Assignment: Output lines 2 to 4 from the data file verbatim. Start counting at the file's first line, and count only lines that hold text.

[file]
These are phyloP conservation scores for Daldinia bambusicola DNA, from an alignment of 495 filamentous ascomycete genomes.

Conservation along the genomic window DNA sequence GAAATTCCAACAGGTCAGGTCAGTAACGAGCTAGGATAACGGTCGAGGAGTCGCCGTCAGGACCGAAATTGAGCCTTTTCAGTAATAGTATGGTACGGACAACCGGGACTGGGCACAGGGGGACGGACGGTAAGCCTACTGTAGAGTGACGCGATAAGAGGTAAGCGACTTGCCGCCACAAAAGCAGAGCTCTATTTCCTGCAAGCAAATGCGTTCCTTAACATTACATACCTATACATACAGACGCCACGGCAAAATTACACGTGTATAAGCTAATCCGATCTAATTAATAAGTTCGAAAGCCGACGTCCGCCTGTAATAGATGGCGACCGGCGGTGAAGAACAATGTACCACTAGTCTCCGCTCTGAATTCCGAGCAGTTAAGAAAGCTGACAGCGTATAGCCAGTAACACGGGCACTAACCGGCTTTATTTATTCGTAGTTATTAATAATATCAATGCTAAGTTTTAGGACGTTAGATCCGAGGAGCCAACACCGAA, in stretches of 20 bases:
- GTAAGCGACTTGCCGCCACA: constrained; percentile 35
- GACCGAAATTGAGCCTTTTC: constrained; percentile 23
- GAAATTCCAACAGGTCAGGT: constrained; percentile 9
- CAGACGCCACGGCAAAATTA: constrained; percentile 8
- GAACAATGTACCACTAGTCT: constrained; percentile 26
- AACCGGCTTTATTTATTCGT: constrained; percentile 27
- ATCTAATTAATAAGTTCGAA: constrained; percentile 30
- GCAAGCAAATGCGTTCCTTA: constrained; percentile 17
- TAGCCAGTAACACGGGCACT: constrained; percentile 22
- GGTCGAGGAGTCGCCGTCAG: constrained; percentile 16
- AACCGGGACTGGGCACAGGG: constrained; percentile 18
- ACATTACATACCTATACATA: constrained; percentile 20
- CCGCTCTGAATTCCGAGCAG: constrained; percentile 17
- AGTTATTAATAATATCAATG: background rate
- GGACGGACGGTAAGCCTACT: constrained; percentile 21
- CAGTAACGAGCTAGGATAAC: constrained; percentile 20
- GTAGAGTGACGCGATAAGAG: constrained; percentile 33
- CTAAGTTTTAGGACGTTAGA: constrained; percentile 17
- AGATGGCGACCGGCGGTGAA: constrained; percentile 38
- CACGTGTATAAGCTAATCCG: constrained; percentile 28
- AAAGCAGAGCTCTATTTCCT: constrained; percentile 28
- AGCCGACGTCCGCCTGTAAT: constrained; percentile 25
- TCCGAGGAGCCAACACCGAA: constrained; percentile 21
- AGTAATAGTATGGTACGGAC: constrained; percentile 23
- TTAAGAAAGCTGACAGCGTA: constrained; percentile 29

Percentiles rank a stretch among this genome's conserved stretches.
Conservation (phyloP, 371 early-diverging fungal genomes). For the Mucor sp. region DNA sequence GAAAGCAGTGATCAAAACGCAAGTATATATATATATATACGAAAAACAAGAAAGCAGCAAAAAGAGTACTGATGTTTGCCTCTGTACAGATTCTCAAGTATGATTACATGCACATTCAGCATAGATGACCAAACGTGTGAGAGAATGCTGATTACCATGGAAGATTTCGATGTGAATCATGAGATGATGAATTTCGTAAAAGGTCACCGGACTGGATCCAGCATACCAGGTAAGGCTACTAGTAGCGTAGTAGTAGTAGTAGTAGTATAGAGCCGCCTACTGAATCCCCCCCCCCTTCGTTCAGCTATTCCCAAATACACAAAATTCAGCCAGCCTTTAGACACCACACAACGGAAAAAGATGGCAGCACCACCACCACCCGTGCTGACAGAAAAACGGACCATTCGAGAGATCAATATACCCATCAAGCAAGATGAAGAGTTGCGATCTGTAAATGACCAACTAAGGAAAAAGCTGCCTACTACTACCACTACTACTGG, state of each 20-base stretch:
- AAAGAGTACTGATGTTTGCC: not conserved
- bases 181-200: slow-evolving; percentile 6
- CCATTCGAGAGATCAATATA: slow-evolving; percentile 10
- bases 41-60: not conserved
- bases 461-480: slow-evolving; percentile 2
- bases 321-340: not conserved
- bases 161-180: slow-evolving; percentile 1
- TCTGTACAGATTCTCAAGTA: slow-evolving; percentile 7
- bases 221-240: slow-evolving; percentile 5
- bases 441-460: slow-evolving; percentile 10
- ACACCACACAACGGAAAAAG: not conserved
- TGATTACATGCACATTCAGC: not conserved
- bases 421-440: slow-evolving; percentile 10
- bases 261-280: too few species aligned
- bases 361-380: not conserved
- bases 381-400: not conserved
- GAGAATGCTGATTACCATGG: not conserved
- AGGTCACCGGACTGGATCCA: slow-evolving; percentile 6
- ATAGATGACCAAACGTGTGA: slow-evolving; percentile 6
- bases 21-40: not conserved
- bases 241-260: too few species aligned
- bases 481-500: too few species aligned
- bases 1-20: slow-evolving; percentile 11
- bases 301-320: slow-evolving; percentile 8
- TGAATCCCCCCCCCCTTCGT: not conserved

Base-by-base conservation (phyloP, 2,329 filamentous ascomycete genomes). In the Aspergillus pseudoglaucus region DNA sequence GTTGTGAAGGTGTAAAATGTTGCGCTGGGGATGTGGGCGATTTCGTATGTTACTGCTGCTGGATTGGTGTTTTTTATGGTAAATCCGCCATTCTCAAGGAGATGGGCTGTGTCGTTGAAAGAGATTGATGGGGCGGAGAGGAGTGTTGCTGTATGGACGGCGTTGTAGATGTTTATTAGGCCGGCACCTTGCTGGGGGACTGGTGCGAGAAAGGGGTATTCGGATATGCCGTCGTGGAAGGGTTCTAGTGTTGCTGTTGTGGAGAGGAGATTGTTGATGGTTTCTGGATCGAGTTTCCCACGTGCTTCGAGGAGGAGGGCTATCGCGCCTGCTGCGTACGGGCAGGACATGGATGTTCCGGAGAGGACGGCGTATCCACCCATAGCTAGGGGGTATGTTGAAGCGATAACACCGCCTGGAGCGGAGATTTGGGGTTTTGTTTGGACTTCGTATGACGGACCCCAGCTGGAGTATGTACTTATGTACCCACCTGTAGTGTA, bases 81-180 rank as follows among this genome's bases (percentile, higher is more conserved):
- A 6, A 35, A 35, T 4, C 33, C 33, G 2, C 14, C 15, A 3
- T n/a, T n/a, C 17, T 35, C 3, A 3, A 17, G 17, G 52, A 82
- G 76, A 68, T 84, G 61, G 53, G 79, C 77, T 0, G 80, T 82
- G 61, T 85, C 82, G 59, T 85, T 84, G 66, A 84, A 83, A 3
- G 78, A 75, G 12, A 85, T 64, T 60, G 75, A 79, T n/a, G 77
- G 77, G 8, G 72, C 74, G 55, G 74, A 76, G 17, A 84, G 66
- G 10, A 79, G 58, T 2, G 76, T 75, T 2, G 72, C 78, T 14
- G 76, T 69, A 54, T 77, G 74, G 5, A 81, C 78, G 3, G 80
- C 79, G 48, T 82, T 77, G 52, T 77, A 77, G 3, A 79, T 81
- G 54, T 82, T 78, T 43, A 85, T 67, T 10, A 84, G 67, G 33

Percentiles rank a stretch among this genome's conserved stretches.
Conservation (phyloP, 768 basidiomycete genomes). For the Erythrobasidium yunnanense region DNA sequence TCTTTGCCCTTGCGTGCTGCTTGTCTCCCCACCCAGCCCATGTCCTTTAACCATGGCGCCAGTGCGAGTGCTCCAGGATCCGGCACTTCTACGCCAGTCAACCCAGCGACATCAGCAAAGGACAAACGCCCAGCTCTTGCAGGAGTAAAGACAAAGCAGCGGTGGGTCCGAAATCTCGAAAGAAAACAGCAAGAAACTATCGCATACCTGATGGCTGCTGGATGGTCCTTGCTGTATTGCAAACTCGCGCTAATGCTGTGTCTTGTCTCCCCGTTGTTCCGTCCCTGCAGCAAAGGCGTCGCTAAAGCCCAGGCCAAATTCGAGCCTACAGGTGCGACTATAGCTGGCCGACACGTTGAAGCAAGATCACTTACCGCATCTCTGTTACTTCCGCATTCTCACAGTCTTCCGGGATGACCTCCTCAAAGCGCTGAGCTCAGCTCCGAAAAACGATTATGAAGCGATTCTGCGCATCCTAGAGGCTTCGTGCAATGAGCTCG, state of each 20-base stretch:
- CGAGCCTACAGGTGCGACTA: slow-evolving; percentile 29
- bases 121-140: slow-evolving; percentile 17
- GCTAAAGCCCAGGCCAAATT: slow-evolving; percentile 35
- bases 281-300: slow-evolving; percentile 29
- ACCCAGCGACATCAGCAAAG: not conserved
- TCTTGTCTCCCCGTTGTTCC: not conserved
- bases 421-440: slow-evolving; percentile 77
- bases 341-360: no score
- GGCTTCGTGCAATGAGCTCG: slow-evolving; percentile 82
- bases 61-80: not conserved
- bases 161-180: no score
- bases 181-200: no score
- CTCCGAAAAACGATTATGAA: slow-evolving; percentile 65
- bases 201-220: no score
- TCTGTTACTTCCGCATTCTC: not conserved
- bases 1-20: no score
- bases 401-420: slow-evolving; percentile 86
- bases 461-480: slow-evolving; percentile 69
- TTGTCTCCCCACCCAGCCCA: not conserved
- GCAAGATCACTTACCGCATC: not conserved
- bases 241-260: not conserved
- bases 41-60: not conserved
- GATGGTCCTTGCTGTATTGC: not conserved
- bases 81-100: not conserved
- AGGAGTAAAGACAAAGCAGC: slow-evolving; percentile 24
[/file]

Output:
Conservation along the genomic window DNA sequence GAAATTCCAACAGGTCAGGTCAGTAACGAGCTAGGATAACGGTCGAGGAGTCGCCGTCAGGACCGAAATTGAGCCTTTTCAGTAATAGTATGGTACGGACAACCGGGACTGGGCACAGGGGGACGGACGGTAAGCCTACTGTAGAGTGACGCGATAAGAGGTAAGCGACTTGCCGCCACAAAAGCAGAGCTCTATTTCCTGCAAGCAAATGCGTTCCTTAACATTACATACCTATACATACAGACGCCACGGCAAAATTACACGTGTATAAGCTAATCCGATCTAATTAATAAGTTCGAAAGCCGACGTCCGCCTGTAATAGATGGCGACCGGCGGTGAAGAACAATGTACCACTAGTCTCCGCTCTGAATTCCGAGCAGTTAAGAAAGCTGACAGCGTATAGCCAGTAACACGGGCACTAACCGGCTTTATTTATTCGTAGTTATTAATAATATCAATGCTAAGTTTTAGGACGTTAGATCCGAGGAGCCAACACCGAA, in stretches of 20 bases:
- GTAAGCGACTTGCCGCCACA: constrained; percentile 35
- GACCGAAATTGAGCCTTTTC: constrained; percentile 23